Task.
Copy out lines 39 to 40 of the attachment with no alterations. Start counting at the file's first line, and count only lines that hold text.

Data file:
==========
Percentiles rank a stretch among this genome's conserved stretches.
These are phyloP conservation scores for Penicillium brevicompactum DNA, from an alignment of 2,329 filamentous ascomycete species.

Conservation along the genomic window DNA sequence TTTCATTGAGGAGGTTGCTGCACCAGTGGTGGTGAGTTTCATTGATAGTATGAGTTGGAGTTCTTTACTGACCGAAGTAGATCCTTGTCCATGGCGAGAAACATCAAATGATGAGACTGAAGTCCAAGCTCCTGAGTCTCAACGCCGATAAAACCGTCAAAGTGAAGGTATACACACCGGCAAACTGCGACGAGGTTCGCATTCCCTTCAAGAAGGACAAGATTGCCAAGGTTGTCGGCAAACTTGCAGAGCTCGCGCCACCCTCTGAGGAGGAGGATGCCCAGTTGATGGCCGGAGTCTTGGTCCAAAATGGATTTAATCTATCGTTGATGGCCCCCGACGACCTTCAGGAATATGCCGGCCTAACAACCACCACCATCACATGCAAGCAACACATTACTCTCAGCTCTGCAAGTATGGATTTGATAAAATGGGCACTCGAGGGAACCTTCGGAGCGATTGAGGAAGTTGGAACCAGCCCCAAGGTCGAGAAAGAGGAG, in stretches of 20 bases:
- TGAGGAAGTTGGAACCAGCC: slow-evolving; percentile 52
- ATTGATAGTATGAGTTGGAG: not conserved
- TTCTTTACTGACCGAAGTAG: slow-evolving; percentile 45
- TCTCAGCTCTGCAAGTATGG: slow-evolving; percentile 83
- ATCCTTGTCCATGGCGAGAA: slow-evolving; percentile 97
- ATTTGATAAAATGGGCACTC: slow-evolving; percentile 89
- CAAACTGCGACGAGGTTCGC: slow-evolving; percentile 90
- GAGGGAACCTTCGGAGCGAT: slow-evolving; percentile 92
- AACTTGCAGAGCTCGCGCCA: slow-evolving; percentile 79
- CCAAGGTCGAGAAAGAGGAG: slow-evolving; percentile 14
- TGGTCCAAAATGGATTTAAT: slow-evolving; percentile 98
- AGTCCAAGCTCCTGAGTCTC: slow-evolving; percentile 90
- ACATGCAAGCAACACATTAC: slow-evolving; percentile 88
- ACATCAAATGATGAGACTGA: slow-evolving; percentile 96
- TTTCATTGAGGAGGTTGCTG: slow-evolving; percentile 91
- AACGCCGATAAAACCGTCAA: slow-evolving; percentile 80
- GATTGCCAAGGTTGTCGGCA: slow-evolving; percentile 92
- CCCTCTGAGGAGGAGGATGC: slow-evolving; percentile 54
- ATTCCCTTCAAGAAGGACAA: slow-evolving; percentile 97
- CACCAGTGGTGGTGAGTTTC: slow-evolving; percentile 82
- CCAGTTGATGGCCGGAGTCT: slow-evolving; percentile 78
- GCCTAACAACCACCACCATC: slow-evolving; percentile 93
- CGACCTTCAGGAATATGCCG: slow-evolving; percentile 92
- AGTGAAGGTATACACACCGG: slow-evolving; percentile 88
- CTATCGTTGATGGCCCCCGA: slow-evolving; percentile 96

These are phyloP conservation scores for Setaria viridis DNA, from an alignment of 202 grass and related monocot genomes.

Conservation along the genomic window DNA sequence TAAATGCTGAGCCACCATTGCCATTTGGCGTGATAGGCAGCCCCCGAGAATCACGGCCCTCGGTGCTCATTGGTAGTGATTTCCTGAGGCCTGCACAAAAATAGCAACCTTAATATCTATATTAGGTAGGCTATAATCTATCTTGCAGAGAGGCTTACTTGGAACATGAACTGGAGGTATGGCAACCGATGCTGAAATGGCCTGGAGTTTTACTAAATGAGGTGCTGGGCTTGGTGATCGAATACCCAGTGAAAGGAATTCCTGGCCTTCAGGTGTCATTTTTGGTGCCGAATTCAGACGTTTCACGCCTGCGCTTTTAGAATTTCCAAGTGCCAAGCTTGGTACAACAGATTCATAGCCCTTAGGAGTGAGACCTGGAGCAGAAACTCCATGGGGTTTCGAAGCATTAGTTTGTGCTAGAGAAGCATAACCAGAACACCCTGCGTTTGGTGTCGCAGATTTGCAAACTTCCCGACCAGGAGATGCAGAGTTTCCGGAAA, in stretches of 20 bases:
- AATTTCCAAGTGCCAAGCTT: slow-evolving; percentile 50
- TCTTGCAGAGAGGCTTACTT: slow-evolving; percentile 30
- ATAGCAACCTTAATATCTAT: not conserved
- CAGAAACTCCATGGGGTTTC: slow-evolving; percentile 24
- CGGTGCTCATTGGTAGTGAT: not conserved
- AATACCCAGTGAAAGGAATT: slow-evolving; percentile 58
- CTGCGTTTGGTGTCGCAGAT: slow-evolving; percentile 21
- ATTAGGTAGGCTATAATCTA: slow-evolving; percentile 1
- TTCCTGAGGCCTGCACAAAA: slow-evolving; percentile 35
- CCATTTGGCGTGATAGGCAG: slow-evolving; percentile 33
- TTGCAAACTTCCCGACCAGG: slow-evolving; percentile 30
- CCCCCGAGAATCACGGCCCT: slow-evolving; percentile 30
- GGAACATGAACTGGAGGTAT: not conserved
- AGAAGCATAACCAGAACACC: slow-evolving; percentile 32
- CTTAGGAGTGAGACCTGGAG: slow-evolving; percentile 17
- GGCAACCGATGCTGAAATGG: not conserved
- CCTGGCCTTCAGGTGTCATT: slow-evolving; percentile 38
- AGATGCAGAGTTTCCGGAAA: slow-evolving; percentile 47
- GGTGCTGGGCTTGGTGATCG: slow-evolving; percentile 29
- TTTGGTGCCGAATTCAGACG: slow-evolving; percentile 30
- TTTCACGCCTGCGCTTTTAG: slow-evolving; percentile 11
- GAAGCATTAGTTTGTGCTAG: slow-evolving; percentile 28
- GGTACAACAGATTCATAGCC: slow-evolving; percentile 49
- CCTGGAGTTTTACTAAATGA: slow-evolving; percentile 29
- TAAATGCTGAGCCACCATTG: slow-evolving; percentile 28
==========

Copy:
- TTCCTGAGGCCTGCACAAAA: slow-evolving; percentile 35
- CCATTTGGCGTGATAGGCAG: slow-evolving; percentile 33